One of the guys who stayed with the conversation, a tall 22 year old with curly, long hair, attempted to answer the question. Answers following questions and questions following answers, we were getting deeper and deeper into the issue. Finally he said that the thing he was uncomfortable about, the thing he was rebelling against, was injustice, inconsistency, and lies. I said that physical pleasures are extremely seductive. Money and power, besides providing for such pleasures, also tame the beast of fear for bodily comfort and security. Remembering the above mentioned quote from George Orwell, I asked, “Even if the regime is toppled and replaced with a new one, a good and moral one, how do we make sure they don’t get contaminated by greed for money and power?” My conversation partner, obviously knowing that I am a monk and therefore focused primarily on internal, spiritual development, understood where this train was going. He lowered his head, for some reason, and said with a soft voice that the most important thing is individual internal purity and loyalty to the truth. That is the thing that is seldom taught anywhere in the modern society, and almost never instructed on a large scale and in an organized fashion. If one is rebelling against injustice, inconsistency, and lies, one should feel morally obliged to wipe those out of one’s own heart first. Dr. Martin Luther King said that injustice anywhere is a threat to justice everywhere.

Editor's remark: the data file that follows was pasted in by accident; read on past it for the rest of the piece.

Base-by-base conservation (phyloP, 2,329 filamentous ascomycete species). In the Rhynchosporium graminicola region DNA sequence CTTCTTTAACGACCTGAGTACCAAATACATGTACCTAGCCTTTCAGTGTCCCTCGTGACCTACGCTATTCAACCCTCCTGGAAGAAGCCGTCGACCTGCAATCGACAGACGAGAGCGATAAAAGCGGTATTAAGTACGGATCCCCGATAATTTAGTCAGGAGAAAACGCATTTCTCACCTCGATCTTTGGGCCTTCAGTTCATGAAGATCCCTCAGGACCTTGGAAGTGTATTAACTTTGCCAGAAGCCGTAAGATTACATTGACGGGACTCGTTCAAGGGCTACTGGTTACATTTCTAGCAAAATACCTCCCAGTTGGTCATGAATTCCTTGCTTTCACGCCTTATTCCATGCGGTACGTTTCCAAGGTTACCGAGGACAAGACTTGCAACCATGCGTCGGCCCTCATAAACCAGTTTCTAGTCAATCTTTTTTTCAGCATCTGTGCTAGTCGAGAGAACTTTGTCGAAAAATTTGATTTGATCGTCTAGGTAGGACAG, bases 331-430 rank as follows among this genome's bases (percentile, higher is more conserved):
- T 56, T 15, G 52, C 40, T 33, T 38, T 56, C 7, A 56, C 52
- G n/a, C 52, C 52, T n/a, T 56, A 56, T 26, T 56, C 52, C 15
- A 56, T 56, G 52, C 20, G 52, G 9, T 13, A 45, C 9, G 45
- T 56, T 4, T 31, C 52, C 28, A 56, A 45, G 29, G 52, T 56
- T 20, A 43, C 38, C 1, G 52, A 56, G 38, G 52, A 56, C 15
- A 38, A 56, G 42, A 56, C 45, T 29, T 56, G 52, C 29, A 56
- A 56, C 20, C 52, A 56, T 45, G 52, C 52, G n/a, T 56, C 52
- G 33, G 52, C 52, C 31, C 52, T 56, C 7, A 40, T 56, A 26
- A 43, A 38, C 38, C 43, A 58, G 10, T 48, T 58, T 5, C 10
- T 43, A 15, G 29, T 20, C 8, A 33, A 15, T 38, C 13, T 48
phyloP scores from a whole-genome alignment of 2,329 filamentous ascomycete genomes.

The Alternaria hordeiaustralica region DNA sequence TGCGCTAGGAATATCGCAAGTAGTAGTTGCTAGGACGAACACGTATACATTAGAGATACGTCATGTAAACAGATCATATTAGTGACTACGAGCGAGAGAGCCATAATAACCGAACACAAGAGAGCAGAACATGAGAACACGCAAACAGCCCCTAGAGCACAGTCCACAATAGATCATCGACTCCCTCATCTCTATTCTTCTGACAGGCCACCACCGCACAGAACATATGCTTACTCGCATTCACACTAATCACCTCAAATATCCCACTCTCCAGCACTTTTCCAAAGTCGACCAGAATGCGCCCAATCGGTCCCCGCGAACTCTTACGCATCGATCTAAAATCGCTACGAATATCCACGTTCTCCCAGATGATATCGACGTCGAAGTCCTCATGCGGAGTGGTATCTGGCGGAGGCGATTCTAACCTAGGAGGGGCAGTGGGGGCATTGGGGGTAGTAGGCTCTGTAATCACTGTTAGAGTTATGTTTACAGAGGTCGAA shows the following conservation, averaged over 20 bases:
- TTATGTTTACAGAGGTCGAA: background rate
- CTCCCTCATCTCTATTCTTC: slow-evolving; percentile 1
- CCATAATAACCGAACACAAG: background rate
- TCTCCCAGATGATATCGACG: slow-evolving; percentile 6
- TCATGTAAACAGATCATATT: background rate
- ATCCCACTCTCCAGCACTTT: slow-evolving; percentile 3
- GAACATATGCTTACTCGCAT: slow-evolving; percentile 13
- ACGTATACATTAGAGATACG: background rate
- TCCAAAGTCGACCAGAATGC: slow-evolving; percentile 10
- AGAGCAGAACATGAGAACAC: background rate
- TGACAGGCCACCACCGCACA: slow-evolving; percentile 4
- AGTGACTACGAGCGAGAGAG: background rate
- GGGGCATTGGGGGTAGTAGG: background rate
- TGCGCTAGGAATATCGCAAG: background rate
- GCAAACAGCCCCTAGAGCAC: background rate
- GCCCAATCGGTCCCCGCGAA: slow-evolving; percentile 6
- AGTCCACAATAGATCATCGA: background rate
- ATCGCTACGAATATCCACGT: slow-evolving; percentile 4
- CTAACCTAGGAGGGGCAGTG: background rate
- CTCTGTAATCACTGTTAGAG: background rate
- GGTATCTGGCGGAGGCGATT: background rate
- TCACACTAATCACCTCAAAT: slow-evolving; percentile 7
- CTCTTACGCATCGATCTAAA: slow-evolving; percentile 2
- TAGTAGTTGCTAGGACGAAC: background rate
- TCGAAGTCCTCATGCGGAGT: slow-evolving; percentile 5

"I met a lot of folks who were just the type I admire: exuberant, thoughtful, creative, aggressive yet gentle, and happy."